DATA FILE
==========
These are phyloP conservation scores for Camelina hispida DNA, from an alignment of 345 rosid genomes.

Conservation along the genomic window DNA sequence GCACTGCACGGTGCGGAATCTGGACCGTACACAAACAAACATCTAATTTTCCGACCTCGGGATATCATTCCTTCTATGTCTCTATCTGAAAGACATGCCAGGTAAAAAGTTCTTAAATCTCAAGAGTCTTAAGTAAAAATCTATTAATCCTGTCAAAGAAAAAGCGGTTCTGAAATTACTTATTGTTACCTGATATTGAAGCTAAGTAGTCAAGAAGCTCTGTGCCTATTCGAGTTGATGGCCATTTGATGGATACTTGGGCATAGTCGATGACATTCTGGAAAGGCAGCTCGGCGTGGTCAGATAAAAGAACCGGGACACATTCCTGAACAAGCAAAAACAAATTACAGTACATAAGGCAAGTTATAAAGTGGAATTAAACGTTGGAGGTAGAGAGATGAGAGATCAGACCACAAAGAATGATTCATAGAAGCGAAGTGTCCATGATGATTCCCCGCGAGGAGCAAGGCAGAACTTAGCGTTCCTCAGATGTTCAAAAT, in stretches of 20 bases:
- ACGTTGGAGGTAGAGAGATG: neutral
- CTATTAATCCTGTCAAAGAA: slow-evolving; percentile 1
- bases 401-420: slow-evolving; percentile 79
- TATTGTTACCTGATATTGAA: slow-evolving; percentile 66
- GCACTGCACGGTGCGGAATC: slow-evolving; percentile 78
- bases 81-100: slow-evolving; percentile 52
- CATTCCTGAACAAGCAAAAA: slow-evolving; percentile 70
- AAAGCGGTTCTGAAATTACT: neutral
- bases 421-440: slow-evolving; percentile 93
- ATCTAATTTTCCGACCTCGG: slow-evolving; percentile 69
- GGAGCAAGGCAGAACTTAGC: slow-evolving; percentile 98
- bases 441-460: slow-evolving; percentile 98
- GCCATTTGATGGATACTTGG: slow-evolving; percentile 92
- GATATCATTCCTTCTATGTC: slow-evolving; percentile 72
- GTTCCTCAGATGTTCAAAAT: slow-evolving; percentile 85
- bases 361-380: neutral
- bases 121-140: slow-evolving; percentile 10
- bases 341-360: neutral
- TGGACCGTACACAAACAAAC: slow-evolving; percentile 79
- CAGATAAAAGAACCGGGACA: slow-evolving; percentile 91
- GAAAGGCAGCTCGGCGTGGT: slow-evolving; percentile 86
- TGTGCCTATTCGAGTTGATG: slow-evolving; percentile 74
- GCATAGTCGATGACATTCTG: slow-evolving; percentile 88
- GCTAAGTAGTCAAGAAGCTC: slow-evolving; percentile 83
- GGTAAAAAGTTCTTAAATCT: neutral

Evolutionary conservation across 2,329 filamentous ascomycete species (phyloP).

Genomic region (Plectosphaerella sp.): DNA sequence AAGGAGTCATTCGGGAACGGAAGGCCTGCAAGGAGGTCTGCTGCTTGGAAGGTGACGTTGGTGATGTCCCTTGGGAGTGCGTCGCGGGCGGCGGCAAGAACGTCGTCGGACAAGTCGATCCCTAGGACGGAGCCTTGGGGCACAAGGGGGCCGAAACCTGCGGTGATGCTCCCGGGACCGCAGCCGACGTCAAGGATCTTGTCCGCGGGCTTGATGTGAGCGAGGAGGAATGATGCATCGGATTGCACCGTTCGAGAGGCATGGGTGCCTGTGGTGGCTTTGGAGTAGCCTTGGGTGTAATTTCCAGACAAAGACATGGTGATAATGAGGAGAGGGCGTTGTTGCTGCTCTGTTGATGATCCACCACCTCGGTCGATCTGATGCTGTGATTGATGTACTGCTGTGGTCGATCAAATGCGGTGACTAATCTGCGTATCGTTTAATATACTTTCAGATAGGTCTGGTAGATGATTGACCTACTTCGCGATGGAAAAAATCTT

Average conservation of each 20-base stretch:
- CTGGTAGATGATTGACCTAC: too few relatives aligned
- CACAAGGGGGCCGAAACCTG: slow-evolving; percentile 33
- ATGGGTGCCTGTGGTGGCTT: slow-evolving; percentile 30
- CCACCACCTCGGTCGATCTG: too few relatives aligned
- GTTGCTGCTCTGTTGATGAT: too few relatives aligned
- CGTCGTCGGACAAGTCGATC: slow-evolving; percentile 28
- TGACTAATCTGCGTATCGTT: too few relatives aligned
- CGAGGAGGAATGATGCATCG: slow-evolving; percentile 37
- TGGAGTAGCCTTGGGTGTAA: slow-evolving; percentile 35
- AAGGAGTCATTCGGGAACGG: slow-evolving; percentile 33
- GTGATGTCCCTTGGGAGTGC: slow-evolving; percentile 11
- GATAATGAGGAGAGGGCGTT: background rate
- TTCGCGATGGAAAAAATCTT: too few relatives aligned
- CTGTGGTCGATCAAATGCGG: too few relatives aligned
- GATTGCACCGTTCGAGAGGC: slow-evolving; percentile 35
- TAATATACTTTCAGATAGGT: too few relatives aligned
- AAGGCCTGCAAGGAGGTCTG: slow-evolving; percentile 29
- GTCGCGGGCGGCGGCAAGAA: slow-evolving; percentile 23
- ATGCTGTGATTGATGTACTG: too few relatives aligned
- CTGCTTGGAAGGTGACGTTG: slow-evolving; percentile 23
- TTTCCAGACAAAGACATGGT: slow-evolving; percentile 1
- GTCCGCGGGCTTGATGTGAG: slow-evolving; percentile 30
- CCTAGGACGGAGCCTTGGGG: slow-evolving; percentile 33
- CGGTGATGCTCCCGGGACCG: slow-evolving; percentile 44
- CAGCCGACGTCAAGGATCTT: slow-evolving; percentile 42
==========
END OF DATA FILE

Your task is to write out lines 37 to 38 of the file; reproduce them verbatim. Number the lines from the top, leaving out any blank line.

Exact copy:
- TGACTAATCTGCGTATCGTT: too few relatives aligned
- CGAGGAGGAATGATGCATCG: slow-evolving; percentile 37